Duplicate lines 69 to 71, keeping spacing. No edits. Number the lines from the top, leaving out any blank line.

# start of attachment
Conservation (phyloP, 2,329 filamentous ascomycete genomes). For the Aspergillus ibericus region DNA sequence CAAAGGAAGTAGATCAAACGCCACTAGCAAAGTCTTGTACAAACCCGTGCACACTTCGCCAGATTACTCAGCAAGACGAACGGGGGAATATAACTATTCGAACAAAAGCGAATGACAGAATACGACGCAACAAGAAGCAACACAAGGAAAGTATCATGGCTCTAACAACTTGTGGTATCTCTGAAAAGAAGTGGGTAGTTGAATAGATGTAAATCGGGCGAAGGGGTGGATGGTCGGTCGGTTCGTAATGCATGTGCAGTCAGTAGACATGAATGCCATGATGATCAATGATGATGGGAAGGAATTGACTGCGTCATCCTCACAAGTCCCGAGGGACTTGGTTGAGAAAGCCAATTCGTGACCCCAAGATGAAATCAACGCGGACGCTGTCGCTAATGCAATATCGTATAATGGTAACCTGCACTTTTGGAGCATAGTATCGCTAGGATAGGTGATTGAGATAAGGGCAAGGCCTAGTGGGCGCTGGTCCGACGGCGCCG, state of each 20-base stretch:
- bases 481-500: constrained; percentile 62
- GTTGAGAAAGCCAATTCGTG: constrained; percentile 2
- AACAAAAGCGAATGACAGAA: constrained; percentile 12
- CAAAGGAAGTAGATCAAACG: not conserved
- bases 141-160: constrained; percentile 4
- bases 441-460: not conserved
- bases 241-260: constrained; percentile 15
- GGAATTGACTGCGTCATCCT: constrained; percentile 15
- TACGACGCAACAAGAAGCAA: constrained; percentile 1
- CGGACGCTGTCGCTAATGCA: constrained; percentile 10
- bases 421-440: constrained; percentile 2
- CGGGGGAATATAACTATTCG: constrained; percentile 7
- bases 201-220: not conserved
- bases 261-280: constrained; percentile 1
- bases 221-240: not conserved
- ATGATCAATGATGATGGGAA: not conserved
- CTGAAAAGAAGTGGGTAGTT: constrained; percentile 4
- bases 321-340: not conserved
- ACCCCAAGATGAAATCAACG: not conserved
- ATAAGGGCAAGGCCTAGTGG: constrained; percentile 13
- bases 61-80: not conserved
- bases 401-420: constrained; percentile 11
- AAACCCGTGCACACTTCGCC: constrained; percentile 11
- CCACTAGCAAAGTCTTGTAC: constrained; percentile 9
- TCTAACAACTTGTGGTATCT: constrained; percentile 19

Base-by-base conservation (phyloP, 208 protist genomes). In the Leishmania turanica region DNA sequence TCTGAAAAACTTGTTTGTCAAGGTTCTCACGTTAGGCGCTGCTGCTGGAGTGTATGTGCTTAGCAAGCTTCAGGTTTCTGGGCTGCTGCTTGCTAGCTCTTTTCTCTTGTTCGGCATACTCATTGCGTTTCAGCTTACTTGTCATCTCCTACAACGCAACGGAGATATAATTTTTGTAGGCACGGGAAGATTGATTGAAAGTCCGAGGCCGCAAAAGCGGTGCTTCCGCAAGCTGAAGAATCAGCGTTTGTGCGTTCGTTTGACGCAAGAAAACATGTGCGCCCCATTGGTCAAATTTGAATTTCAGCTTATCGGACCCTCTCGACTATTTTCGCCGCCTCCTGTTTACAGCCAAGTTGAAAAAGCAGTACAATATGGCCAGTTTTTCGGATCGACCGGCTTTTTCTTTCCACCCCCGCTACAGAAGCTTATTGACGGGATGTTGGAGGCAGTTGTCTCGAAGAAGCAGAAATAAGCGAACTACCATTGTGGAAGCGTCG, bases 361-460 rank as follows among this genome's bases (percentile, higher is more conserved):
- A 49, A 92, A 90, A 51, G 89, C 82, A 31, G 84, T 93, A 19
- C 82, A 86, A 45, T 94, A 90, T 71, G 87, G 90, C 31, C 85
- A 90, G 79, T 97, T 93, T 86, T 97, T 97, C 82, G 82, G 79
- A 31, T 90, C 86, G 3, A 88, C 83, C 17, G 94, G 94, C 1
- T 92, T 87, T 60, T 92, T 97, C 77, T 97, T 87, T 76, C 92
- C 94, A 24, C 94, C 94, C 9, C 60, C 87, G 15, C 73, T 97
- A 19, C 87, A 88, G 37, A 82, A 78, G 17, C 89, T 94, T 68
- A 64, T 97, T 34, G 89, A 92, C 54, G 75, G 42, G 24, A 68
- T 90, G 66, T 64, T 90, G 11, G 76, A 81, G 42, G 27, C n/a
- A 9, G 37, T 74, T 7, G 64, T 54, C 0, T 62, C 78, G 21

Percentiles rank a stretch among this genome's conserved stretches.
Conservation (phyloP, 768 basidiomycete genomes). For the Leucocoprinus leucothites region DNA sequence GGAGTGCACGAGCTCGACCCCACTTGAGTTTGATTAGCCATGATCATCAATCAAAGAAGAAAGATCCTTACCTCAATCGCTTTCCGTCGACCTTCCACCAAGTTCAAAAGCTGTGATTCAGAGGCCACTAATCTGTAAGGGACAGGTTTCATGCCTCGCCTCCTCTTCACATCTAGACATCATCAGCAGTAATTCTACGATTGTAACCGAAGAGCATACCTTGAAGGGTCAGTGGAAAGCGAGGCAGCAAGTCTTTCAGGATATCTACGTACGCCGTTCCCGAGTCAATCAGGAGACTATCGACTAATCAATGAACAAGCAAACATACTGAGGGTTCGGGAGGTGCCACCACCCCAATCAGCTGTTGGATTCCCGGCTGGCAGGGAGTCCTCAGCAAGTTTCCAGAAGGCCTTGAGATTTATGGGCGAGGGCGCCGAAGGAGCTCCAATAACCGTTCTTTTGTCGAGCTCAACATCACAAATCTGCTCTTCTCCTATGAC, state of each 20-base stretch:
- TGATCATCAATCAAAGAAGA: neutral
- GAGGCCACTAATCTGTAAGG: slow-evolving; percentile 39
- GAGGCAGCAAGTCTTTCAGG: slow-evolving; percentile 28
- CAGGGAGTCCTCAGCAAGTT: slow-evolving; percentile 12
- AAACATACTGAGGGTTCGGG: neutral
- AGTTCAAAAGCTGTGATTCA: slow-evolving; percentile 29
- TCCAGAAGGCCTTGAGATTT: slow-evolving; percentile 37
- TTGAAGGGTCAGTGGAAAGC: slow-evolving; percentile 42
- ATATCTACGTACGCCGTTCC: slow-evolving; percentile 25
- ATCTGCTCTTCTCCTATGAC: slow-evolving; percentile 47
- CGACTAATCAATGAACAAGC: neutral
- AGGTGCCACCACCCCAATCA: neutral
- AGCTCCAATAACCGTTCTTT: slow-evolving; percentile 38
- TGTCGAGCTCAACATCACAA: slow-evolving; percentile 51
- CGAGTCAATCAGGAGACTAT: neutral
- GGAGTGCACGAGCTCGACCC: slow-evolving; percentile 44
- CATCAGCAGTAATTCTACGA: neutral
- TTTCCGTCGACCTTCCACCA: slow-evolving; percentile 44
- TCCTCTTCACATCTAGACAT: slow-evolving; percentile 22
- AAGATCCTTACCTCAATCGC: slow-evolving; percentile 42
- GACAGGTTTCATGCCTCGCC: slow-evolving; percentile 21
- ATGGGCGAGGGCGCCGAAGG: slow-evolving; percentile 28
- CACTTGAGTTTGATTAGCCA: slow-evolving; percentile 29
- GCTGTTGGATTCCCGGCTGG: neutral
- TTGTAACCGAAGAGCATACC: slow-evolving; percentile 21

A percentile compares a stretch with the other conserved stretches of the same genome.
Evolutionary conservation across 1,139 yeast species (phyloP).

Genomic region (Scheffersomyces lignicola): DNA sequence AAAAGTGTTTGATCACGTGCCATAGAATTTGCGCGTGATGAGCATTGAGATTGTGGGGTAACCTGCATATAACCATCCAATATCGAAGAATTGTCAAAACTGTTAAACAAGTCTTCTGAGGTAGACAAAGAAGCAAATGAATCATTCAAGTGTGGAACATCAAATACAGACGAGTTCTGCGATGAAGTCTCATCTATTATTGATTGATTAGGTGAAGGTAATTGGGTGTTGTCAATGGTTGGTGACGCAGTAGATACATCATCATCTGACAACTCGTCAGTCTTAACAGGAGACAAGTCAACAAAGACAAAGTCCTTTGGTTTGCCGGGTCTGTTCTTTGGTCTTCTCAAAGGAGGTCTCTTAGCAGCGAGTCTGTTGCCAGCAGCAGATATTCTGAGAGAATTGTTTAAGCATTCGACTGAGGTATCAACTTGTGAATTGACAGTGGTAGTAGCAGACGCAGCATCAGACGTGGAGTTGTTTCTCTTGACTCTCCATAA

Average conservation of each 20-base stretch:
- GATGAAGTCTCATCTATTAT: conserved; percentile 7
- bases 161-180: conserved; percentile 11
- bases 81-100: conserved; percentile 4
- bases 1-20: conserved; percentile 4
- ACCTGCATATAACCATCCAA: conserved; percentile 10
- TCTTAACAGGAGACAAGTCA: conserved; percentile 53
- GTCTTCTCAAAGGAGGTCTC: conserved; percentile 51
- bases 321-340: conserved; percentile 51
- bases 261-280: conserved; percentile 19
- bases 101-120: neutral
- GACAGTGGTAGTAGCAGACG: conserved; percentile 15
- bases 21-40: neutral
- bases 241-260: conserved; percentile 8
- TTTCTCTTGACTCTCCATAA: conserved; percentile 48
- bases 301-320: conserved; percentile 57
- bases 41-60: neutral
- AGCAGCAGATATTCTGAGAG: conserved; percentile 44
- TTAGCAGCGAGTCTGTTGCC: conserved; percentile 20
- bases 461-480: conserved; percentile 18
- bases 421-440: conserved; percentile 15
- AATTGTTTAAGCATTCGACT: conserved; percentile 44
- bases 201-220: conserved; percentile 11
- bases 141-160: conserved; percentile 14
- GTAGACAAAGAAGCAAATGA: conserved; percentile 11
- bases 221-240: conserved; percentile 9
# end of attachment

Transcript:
- GATGAAGTCTCATCTATTAT: conserved; percentile 7
- bases 161-180: conserved; percentile 11
- bases 81-100: conserved; percentile 4